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Taxation and Housing: Old Questions, New Answers

  • James M. Poterba

This paper sketches how the tax reforms of the 1980s affected the incentives and distortions associated with tax policy toward housing markets. There are three principal conclusions. (1) Reductions in marginal tax rates, particularly for high-income households, reduced the tax-induced distortion in the user cost of owner-occupied housing. This lowered the deadweight losses associated with the favorable tax treatment of homeownership. (2) The increase in the standard deduction in the Tax Reform Act of 1986 (TRA86) removed several million middle-income homeowners who previously itemized from the ranks of itemizers. For these households TRA86 raised the marginal cost of owner-occupied housing. These changes also exacerbated the regressive nature of the mortgage interest subsidy. In 1988, more than half of the tax losses associated with mortgage interest deductions accrued to the 8% of taxpayers with the highest economic incomes. (3) TRA86 reduced incentives for rental housing investment, contributing to the decline in new multifamily housing starts from 500,000 per year in 1985 to less than 150,000 in 1991. In the long-run these policies will lead to higher rents.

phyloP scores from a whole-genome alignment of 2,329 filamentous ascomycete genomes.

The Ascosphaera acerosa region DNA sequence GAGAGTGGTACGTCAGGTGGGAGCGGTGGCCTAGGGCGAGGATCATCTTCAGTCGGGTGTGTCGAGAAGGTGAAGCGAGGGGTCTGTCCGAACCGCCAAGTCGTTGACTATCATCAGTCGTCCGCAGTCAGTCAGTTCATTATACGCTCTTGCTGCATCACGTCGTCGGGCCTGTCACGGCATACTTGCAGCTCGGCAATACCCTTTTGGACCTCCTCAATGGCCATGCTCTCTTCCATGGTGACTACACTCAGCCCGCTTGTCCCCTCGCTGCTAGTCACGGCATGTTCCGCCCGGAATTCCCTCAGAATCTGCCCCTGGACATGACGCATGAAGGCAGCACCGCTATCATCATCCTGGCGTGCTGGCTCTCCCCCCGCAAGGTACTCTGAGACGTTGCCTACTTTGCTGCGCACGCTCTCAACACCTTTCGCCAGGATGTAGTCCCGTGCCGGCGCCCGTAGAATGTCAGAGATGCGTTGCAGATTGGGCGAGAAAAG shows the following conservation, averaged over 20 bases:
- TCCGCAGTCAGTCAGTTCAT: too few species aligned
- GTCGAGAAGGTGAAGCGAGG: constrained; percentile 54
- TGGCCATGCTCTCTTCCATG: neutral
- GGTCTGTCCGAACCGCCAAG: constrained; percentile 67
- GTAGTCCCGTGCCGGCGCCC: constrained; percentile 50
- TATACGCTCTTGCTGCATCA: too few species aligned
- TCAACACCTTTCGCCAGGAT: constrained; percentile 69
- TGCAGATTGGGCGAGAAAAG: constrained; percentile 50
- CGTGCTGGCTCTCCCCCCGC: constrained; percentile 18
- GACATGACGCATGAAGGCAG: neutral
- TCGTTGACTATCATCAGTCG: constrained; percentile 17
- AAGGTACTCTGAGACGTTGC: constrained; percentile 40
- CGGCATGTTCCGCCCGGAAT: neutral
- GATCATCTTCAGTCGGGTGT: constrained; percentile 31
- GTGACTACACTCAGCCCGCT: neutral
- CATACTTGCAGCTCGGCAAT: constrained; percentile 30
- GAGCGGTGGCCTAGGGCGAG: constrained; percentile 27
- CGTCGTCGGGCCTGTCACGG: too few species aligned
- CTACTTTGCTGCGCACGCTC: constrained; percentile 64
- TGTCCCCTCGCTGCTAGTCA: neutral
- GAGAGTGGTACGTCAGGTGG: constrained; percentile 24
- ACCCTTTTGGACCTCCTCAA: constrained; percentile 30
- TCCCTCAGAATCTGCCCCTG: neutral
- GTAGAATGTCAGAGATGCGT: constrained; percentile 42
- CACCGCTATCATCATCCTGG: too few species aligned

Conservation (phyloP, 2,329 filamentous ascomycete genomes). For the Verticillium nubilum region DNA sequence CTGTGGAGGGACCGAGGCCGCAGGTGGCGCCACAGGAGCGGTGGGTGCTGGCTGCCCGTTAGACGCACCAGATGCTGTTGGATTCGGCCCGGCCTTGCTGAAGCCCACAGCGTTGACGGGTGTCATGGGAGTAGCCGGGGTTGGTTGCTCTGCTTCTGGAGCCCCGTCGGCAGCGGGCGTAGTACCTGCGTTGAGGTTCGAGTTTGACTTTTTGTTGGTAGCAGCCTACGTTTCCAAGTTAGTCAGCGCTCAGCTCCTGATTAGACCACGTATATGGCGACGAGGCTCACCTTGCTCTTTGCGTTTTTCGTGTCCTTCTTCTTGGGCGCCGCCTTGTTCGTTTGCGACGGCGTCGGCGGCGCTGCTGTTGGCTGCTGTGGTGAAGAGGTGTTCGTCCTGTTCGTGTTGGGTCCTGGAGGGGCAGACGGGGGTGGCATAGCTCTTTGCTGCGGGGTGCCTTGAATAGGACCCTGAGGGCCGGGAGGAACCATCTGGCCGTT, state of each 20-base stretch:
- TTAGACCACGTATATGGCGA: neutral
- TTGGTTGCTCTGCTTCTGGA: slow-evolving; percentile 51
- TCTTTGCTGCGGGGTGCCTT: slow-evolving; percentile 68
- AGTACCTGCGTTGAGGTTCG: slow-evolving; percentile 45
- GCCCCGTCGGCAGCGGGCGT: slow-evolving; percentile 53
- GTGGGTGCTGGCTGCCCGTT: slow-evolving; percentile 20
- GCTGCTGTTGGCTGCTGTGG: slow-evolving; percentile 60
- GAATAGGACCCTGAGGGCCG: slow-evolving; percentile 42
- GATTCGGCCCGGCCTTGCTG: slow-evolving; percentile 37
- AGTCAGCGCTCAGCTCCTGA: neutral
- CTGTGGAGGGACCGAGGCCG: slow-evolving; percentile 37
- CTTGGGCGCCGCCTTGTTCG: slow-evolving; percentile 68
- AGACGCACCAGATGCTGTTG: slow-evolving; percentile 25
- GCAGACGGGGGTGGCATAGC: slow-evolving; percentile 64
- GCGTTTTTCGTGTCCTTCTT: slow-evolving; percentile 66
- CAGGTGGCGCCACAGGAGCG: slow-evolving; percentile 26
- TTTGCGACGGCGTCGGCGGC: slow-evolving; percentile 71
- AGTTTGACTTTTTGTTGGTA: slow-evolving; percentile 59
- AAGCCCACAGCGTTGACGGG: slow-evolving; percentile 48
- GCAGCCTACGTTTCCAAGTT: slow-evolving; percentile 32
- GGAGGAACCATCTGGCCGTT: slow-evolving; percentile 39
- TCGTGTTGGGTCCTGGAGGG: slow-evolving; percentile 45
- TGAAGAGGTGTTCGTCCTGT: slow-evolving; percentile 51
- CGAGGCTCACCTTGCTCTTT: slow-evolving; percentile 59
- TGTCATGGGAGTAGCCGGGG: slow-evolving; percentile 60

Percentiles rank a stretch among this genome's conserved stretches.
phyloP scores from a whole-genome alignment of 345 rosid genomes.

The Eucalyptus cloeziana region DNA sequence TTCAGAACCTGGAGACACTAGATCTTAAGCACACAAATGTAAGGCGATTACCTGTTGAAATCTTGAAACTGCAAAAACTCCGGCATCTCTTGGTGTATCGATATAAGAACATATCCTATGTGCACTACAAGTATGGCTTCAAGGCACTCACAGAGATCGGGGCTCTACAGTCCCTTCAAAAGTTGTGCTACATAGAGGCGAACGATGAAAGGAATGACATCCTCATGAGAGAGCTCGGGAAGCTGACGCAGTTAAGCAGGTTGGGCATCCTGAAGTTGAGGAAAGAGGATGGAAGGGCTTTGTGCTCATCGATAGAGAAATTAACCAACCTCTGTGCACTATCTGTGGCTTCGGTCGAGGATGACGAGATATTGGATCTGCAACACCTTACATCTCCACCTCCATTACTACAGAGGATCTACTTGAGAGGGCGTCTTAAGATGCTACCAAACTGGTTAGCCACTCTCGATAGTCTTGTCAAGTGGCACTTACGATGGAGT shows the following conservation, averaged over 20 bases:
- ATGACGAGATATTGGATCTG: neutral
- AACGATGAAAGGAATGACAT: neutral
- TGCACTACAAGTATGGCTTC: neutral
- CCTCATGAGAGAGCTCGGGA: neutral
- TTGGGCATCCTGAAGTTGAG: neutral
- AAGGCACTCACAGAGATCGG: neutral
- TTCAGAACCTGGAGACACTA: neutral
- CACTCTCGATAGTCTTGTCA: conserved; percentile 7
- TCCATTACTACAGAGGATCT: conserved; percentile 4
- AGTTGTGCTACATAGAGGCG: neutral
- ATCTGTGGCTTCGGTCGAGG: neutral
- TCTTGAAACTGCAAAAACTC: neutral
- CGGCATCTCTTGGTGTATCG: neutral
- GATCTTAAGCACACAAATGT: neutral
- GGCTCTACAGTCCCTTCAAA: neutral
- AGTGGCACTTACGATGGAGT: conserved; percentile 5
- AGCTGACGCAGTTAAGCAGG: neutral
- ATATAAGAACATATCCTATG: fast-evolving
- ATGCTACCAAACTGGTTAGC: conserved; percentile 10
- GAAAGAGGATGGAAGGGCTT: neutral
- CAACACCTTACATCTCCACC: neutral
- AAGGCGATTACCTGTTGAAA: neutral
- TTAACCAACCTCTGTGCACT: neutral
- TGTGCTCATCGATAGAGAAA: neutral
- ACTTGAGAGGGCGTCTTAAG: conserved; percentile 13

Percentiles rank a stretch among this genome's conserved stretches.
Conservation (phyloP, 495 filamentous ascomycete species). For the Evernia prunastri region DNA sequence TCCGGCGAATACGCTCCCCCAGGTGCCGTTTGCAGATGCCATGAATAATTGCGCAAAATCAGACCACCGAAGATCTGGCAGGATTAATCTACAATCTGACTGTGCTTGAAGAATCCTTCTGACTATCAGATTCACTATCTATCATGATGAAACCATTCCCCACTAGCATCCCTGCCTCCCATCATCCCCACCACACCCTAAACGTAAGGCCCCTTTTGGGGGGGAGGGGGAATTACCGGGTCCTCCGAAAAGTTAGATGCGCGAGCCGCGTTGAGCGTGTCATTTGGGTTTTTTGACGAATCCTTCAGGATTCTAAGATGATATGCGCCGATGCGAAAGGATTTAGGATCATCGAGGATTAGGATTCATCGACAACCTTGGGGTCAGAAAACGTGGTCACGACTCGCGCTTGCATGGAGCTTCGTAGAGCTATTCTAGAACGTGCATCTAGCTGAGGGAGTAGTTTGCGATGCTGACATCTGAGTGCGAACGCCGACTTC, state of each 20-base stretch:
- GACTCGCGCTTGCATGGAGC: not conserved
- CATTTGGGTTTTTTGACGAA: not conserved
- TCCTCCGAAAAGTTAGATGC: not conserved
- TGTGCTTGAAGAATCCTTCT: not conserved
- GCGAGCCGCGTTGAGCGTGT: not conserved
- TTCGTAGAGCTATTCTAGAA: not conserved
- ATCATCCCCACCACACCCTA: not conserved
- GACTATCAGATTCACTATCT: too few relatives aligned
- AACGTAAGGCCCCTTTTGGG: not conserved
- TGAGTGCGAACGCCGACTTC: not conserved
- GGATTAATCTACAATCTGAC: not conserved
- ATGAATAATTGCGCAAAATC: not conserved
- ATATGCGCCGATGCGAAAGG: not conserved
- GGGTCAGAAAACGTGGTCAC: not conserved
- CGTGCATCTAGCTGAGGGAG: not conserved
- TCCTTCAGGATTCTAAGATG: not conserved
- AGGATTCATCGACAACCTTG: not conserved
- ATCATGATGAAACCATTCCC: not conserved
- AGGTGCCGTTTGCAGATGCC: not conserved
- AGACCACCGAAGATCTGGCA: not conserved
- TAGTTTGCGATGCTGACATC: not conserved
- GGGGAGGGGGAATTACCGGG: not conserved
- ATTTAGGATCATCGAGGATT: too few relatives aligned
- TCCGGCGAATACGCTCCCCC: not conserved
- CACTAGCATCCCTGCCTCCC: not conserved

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Paper provided by National Bureau of Economic Research, Inc in its series NBER Working Papers with number 3963.

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Date of creation: Jan 1992
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Publication status: published as American Economic Review Vol. 82, May 1992, pp. 237-242
Handle: RePEc:nbr:nberwo:3963
Note: PE
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